Taco Bell Wastes No Time Launching Its Own $5 Million ‘Taco Tuesday’ Campaign

Taco Bell, fresh from muscling much smaller rival Taco John’s out of its Taco Tuesday trademark, is opening a $5 million tab to pay for people ordering Mexican food, even from competitors.

Renée Jean

August 09, 20236 min read

Taco John's and Taco Bell have numerous locations across Cheyenne and Wyoming.
Taco John's and Taco Bell have numerous locations across Cheyenne and Wyoming. (Greg Johnson, Cowboy State Daily)

After muscling much smaller rival Taco John’s out of its trademark for “Taco Tuesday,” Taco Bell wasted little time in announcing its own Taco Tuesday promotion.

Taco Bell is putting $5 million behind its campaign for a DoorDash tab it will open Sept.12 to cover a portion of taco fans’ orders from participating vendors that sell Mexican cuisine. 

Leading up to Sept. 12, the chain will offer people a free Doritos Locos Taco starting Tuesday, and continuing each Tuesday through Sept. 5.

“Because now that Taco Tuesday is free — your tacos should be too,” the chain said in a media release.

The Sept. 12 promotion won’t apply in New Jersey, where Gregory Gregory, co-owner of Gregory’s Bar & Restaurant, still owns the trademark for Taco Tuesday, but New Jersey residents will still be able to get a free Doritos Locos Taco on Tuesdays leading up to Sept. 12.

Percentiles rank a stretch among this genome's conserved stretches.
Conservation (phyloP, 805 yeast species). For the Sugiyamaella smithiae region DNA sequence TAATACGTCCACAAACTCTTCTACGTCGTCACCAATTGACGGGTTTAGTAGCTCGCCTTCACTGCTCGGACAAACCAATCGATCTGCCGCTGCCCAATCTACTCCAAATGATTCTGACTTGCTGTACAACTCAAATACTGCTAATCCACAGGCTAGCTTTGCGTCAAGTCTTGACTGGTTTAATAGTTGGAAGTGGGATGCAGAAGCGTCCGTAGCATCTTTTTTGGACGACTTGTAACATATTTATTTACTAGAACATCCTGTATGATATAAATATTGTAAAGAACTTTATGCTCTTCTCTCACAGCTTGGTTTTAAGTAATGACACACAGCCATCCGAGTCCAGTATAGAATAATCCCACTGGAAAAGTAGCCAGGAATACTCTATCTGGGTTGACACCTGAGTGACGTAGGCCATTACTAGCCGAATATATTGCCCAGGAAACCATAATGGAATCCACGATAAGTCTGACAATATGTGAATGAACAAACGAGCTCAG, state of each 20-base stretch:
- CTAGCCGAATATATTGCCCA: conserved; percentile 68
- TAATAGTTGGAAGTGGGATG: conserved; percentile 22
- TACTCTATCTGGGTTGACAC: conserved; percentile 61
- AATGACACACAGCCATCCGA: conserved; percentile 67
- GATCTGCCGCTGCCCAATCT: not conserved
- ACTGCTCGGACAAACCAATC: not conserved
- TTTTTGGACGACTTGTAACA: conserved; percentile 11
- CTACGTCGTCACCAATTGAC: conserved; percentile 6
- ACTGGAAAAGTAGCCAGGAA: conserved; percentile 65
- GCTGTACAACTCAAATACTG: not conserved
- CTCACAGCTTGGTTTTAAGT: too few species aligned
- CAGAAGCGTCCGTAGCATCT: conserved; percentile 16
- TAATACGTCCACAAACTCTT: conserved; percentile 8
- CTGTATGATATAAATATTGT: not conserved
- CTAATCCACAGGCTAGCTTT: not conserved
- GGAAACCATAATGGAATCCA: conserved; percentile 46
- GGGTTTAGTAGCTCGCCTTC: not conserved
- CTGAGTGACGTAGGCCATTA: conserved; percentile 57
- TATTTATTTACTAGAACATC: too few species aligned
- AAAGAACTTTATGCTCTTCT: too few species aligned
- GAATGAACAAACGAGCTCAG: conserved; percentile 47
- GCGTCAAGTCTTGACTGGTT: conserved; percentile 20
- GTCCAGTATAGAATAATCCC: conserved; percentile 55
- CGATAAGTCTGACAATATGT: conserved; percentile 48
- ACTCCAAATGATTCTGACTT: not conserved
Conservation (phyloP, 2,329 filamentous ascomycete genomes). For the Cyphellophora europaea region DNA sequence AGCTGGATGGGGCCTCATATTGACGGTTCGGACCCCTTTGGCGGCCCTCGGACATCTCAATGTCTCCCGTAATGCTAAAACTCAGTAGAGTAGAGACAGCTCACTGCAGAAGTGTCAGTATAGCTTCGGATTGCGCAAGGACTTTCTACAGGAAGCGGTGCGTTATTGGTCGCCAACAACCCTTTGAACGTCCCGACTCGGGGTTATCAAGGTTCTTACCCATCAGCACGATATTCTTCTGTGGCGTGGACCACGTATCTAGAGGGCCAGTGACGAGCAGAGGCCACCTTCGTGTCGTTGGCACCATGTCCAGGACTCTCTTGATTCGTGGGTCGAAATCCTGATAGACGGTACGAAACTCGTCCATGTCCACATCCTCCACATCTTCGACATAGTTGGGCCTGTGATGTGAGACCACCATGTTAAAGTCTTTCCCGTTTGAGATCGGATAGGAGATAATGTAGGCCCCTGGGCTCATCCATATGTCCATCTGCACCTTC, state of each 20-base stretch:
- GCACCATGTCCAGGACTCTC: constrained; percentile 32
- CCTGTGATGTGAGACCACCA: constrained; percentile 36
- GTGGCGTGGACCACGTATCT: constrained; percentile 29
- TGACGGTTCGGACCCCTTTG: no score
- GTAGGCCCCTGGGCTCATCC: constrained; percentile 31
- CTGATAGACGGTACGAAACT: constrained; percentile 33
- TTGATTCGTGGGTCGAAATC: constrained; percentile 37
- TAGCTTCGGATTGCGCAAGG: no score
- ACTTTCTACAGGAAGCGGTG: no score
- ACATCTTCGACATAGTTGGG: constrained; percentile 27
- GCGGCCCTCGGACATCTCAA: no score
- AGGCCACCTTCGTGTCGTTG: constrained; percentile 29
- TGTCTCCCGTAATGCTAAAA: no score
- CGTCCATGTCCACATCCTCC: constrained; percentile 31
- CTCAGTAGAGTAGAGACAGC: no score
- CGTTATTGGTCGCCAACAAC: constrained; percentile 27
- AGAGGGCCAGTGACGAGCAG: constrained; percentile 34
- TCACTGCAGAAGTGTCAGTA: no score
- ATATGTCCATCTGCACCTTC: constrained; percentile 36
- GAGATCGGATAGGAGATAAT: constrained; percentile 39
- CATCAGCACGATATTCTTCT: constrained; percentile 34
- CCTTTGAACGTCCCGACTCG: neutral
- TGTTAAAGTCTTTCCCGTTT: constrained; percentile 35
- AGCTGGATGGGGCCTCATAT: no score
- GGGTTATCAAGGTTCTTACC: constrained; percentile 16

It was not immediately clear whether participating vendors in the Sept. 12 promotion will include Taco John’s. Neither company immediately responded to Cowboy State Daily’s inquiries.

“When tacos win, we all win,” Taco Bell’s U.S. Chief Marketing Officer Taylor Montgomery said in a media release. “We all win when Taco John’s decides to release its trademark registration, we all win when taco vendors everywhere are free to join the movement, and we all win when taco fans can freely celebrate and support Taco Tuesdays at Taco Bell or anywhere else.”

Too Expensive To Defend

Taco Bell’s Taco Tuesday promotion comes on the heels of a decision by Wyoming-based Taco John’s to abandon its longstanding 1989 trademark on the popular phrase because it was too expensive to defend.